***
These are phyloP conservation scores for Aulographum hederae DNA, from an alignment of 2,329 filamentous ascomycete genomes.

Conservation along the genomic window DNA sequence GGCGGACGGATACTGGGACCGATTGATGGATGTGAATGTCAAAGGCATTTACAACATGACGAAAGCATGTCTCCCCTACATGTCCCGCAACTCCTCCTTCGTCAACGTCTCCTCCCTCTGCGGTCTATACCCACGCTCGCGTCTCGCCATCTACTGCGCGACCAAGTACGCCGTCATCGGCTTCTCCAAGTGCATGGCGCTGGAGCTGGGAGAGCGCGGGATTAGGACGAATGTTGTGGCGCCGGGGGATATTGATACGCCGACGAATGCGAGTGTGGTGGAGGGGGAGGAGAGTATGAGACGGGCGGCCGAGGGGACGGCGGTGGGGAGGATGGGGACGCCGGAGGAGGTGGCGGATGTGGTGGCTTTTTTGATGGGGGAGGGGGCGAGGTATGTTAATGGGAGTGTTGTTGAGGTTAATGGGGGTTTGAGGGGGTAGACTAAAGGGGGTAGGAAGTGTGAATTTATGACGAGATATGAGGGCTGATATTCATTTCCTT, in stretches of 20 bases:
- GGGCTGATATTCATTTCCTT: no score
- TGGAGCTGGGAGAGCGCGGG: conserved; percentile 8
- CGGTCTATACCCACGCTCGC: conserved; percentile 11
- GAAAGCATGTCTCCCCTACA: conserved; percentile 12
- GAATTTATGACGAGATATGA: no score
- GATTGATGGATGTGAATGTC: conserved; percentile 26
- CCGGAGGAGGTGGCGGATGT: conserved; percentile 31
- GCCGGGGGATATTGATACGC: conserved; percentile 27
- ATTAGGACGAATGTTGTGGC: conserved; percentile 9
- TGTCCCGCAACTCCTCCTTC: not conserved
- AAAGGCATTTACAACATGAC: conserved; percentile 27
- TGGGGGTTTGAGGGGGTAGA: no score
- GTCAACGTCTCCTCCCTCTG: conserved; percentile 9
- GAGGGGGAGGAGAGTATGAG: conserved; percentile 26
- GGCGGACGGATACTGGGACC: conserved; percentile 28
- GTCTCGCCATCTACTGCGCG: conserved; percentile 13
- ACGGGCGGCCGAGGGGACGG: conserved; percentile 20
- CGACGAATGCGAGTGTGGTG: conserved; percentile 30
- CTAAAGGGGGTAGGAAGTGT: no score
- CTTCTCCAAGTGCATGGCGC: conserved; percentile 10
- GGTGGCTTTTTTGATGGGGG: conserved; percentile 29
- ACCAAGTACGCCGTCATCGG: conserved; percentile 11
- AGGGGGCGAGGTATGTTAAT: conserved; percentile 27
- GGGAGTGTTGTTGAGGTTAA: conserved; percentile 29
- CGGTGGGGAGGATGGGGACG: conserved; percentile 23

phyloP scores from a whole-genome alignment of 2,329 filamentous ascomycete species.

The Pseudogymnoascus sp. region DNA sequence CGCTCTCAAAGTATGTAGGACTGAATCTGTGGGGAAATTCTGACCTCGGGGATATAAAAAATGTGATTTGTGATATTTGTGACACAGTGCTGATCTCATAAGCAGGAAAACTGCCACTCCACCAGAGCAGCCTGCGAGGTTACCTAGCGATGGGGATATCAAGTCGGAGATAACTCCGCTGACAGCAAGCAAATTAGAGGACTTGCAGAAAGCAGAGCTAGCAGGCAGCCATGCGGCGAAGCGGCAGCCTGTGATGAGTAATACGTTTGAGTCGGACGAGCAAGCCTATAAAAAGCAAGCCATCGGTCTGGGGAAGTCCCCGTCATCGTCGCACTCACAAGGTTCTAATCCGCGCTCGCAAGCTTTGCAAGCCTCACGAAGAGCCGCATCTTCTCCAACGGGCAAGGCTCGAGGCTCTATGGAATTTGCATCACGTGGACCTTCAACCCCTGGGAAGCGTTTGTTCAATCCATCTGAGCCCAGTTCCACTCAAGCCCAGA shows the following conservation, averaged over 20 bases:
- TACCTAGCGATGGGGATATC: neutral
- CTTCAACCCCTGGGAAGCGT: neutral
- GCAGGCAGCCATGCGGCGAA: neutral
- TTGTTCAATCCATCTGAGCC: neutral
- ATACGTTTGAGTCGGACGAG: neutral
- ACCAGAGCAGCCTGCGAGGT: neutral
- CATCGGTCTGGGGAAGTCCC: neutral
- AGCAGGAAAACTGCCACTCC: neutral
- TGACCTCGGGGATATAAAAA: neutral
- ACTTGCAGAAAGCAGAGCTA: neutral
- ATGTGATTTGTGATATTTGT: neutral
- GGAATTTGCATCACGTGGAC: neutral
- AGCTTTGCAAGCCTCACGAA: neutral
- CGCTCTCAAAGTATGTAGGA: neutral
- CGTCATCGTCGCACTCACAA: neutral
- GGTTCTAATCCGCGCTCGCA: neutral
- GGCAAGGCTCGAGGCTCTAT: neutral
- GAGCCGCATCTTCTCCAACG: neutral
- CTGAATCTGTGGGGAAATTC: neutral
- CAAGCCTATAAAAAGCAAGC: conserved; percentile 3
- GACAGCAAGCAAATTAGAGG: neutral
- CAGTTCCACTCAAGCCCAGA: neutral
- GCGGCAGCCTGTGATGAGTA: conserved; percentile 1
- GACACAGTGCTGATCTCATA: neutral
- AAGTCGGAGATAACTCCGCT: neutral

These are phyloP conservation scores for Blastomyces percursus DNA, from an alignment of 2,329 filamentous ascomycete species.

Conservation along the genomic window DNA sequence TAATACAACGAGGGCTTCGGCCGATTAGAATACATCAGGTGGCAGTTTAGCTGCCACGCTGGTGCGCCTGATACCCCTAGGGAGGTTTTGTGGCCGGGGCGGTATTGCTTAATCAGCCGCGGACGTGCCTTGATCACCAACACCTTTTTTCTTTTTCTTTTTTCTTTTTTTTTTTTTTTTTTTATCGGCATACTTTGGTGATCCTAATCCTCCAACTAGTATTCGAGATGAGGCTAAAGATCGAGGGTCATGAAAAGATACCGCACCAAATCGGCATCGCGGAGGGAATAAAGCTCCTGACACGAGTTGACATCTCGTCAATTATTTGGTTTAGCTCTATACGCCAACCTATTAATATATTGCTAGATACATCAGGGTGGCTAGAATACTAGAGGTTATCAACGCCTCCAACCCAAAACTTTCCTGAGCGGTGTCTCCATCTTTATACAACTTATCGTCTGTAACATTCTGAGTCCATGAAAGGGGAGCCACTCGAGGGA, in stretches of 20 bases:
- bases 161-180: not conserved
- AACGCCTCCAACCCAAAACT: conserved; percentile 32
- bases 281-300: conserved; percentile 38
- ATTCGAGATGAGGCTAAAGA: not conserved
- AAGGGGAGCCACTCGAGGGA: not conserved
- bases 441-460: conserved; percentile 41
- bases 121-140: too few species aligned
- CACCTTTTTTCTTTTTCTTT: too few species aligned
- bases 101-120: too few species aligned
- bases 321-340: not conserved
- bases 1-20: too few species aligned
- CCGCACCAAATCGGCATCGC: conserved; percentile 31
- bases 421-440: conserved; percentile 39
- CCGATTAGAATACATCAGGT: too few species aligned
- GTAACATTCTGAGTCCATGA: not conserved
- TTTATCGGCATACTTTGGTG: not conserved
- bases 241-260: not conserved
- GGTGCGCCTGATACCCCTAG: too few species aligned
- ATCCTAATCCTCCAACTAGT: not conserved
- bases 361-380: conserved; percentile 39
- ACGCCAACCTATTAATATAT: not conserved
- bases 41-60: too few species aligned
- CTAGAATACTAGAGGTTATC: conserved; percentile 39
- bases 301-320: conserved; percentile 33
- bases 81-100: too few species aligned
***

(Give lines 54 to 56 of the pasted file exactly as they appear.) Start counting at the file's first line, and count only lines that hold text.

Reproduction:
- AAGTCGGAGATAACTCCGCT: neutral

These are phyloP conservation scores for Blastomyces percursus DNA, from an alignment of 2,329 filamentous ascomycete species.

Conservation along the genomic window DNA sequence TAATACAACGAGGGCTTCGGCCGATTAGAATACATCAGGTGGCAGTTTAGCTGCCACGCTGGTGCGCCTGATACCCCTAGGGAGGTTTTGTGGCCGGGGCGGTATTGCTTAATCAGCCGCGGACGTGCCTTGATCACCAACACCTTTTTTCTTTTTCTTTTTTCTTTTTTTTTTTTTTTTTTTATCGGCATACTTTGGTGATCCTAATCCTCCAACTAGTATTCGAGATGAGGCTAAAGATCGAGGGTCATGAAAAGATACCGCACCAAATCGGCATCGCGGAGGGAATAAAGCTCCTGACACGAGTTGACATCTCGTCAATTATTTGGTTTAGCTCTATACGCCAACCTATTAATATATTGCTAGATACATCAGGGTGGCTAGAATACTAGAGGTTATCAACGCCTCCAACCCAAAACTTTCCTGAGCGGTGTCTCCATCTTTATACAACTTATCGTCTGTAACATTCTGAGTCCATGAAAGGGGAGCCACTCGAGGGA, in stretches of 20 bases: